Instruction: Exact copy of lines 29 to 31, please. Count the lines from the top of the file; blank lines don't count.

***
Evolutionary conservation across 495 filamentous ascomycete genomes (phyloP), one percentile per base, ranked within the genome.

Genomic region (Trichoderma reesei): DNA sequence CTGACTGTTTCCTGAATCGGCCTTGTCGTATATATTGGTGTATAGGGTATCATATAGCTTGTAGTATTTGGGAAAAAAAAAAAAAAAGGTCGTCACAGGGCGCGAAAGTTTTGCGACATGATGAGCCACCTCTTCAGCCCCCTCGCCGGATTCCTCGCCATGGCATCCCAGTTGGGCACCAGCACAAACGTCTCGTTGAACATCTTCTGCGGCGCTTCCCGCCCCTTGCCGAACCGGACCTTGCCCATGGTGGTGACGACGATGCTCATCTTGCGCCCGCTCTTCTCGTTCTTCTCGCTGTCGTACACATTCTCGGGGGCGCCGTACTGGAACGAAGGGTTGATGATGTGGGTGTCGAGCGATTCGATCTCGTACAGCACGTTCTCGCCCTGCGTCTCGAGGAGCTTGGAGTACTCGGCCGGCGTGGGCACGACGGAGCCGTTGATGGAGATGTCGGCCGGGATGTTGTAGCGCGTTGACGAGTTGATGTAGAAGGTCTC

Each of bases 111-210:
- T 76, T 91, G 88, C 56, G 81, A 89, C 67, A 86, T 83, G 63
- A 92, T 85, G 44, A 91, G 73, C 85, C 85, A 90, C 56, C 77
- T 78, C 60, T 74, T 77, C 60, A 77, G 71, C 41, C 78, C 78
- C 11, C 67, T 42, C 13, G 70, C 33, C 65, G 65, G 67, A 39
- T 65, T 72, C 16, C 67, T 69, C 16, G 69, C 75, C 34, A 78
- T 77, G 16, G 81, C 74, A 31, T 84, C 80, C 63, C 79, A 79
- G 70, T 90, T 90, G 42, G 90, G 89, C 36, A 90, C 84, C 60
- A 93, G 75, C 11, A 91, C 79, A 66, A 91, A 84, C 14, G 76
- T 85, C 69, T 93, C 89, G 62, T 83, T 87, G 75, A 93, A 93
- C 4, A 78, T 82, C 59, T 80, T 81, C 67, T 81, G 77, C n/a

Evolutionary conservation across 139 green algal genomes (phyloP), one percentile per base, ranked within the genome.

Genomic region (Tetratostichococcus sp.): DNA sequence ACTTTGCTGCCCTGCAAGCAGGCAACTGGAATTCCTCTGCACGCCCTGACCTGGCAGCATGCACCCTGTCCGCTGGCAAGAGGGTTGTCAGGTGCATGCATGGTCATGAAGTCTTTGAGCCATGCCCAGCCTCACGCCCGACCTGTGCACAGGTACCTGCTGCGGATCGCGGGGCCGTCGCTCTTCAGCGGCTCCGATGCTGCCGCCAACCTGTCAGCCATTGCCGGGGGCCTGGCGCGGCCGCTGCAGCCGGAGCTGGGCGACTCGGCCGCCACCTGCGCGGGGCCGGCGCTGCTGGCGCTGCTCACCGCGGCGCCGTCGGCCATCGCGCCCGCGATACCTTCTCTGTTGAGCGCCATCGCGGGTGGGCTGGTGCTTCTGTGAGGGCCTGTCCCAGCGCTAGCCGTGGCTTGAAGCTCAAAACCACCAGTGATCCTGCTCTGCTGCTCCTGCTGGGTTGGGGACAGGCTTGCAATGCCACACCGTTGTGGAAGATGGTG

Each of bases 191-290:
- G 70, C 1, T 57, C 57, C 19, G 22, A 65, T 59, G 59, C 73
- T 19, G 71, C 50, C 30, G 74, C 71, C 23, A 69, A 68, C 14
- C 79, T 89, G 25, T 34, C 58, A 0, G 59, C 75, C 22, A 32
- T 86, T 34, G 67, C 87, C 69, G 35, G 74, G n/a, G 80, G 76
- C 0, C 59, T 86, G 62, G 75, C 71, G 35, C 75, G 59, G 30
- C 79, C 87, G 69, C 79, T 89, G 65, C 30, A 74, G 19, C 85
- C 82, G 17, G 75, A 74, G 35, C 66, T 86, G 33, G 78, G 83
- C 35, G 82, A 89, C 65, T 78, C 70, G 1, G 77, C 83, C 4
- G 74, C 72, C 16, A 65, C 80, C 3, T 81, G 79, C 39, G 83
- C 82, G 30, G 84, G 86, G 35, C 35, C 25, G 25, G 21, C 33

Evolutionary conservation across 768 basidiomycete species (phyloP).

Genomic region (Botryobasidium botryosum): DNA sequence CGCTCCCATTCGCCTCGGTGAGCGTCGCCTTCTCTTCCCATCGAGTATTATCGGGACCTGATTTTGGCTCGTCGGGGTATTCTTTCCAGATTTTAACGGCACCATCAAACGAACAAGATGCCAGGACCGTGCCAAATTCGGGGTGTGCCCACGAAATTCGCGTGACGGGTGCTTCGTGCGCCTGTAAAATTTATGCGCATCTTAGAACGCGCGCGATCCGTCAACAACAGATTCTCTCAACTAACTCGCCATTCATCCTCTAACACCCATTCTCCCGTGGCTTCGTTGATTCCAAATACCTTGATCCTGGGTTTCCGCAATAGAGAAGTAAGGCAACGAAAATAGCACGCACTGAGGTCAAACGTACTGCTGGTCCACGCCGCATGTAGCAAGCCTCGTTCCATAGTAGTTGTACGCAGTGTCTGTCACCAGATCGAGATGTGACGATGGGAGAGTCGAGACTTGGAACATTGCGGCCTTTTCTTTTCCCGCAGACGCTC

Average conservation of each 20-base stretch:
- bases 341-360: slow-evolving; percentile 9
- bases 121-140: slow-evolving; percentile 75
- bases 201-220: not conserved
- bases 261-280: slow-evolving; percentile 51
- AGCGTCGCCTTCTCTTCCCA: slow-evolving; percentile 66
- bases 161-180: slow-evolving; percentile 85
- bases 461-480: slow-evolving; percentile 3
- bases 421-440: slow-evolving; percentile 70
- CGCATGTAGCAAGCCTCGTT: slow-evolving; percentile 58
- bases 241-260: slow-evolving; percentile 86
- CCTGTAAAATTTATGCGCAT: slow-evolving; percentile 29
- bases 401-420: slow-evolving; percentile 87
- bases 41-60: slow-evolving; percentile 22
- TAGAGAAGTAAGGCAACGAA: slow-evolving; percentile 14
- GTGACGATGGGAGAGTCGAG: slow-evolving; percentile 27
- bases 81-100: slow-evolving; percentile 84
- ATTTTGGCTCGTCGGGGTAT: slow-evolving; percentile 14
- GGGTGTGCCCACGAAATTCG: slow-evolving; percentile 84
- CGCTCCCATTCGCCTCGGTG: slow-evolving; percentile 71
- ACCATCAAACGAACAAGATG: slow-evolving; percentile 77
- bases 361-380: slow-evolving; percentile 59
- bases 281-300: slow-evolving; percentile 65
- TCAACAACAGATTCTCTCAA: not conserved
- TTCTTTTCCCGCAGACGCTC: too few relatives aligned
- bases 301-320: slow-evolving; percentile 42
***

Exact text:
Average conservation of each 20-base stretch:
- bases 341-360: slow-evolving; percentile 9
- bases 121-140: slow-evolving; percentile 75